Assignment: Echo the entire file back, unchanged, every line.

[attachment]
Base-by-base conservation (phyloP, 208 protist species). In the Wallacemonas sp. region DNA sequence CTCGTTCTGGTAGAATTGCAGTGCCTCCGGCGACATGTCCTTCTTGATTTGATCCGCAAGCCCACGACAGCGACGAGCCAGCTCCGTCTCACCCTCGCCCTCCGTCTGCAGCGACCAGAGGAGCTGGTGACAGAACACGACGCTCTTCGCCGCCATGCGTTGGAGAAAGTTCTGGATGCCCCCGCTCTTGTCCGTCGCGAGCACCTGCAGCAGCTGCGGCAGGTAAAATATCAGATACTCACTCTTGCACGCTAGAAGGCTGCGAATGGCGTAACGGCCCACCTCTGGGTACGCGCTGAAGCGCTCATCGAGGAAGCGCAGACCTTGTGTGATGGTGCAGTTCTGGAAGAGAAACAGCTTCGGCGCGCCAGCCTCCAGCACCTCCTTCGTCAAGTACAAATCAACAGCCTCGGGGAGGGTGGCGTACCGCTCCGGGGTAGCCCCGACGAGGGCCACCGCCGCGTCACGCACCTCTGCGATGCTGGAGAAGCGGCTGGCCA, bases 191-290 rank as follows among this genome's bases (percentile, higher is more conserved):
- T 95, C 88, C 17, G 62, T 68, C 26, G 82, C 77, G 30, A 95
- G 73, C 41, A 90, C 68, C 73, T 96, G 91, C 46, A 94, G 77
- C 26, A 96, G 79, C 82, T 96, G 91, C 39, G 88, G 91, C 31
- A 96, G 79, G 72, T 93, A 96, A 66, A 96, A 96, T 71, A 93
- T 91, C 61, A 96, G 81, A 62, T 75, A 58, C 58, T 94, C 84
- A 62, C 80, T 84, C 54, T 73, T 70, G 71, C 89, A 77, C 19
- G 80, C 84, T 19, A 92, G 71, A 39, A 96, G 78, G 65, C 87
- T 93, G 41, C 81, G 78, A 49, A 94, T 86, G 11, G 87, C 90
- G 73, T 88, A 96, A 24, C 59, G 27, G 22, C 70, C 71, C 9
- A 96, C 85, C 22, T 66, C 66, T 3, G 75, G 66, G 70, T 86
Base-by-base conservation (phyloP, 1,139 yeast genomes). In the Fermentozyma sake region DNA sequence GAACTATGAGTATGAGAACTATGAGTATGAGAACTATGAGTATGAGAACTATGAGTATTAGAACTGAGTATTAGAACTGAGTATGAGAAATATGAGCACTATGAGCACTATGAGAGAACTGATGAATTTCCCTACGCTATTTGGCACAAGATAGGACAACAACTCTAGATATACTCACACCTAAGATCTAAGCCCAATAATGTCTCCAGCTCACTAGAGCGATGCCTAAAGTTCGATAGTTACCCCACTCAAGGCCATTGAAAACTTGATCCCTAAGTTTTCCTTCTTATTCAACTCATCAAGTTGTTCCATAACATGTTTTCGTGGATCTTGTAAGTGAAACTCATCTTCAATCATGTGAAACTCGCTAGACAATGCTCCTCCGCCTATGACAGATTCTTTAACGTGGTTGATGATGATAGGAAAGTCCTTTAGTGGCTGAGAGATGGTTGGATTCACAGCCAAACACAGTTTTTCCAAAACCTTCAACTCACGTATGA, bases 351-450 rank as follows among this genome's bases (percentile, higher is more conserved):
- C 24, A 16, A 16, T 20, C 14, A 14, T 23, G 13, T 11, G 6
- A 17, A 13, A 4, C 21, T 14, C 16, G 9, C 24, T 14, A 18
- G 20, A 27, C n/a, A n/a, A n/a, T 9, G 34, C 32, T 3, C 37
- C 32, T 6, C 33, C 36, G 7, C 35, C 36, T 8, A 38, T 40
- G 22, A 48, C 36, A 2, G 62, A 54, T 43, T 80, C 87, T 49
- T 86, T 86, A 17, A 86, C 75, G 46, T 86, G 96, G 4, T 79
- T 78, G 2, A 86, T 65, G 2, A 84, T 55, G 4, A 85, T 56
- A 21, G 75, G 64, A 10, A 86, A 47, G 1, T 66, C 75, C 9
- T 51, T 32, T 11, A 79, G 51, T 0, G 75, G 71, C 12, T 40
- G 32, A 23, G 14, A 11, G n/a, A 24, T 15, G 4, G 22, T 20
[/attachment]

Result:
Base-by-base conservation (phyloP, 208 protist species). In the Wallacemonas sp. region DNA sequence CTCGTTCTGGTAGAATTGCAGTGCCTCCGGCGACATGTCCTTCTTGATTTGATCCGCAAGCCCACGACAGCGACGAGCCAGCTCCGTCTCACCCTCGCCCTCCGTCTGCAGCGACCAGAGGAGCTGGTGACAGAACACGACGCTCTTCGCCGCCATGCGTTGGAGAAAGTTCTGGATGCCCCCGCTCTTGTCCGTCGCGAGCACCTGCAGCAGCTGCGGCAGGTAAAATATCAGATACTCACTCTTGCACGCTAGAAGGCTGCGAATGGCGTAACGGCCCACCTCTGGGTACGCGCTGAAGCGCTCATCGAGGAAGCGCAGACCTTGTGTGATGGTGCAGTTCTGGAAGAGAAACAGCTTCGGCGCGCCAGCCTCCAGCACCTCCTTCGTCAAGTACAAATCAACAGCCTCGGGGAGGGTGGCGTACCGCTCCGGGGTAGCCCCGACGAGGGCCACCGCCGCGTCACGCACCTCTGCGATGCTGGAGAAGCGGCTGGCCA, bases 191-290 rank as follows among this genome's bases (percentile, higher is more conserved):
- T 95, C 88, C 17, G 62, T 68, C 26, G 82, C 77, G 30, A 95
- G 73, C 41, A 90, C 68, C 73, T 96, G 91, C 46, A 94, G 77
- C 26, A 96, G 79, C 82, T 96, G 91, C 39, G 88, G 91, C 31
- A 96, G 79, G 72, T 93, A 96, A 66, A 96, A 96, T 71, A 93
- T 91, C 61, A 96, G 81, A 62, T 75, A 58, C 58, T 94, C 84
- A 62, C 80, T 84, C 54, T 73, T 70, G 71, C 89, A 77, C 19
- G 80, C 84, T 19, A 92, G 71, A 39, A 96, G 78, G 65, C 87
- T 93, G 41, C 81, G 78, A 49, A 94, T 86, G 11, G 87, C 90
- G 73, T 88, A 96, A 24, C 59, G 27, G 22, C 70, C 71, C 9
- A 96, C 85, C 22, T 66, C 66, T 3, G 75, G 66, G 70, T 86
Base-by-base conservation (phyloP, 1,139 yeast genomes). In the Fermentozyma sake region DNA sequence GAACTATGAGTATGAGAACTATGAGTATGAGAACTATGAGTATGAGAACTATGAGTATTAGAACTGAGTATTAGAACTGAGTATGAGAAATATGAGCACTATGAGCACTATGAGAGAACTGATGAATTTCCCTACGCTATTTGGCACAAGATAGGACAACAACTCTAGATATACTCACACCTAAGATCTAAGCCCAATAATGTCTCCAGCTCACTAGAGCGATGCCTAAAGTTCGATAGTTACCCCACTCAAGGCCATTGAAAACTTGATCCCTAAGTTTTCCTTCTTATTCAACTCATCAAGTTGTTCCATAACATGTTTTCGTGGATCTTGTAAGTGAAACTCATCTTCAATCATGTGAAACTCGCTAGACAATGCTCCTCCGCCTATGACAGATTCTTTAACGTGGTTGATGATGATAGGAAAGTCCTTTAGTGGCTGAGAGATGGTTGGATTCACAGCCAAACACAGTTTTTCCAAAACCTTCAACTCACGTATGA, bases 351-450 rank as follows among this genome's bases (percentile, higher is more conserved):
- C 24, A 16, A 16, T 20, C 14, A 14, T 23, G 13, T 11, G 6
- A 17, A 13, A 4, C 21, T 14, C 16, G 9, C 24, T 14, A 18
- G 20, A 27, C n/a, A n/a, A n/a, T 9, G 34, C 32, T 3, C 37
- C 32, T 6, C 33, C 36, G 7, C 35, C 36, T 8, A 38, T 40
- G 22, A 48, C 36, A 2, G 62, A 54, T 43, T 80, C 87, T 49
- T 86, T 86, A 17, A 86, C 75, G 46, T 86, G 96, G 4, T 79
- T 78, G 2, A 86, T 65, G 2, A 84, T 55, G 4, A 85, T 56
- A 21, G 75, G 64, A 10, A 86, A 47, G 1, T 66, C 75, C 9
- T 51, T 32, T 11, A 79, G 51, T 0, G 75, G 71, C 12, T 40
- G 32, A 23, G 14, A 11, G n/a, A 24, T 15, G 4, G 22, T 20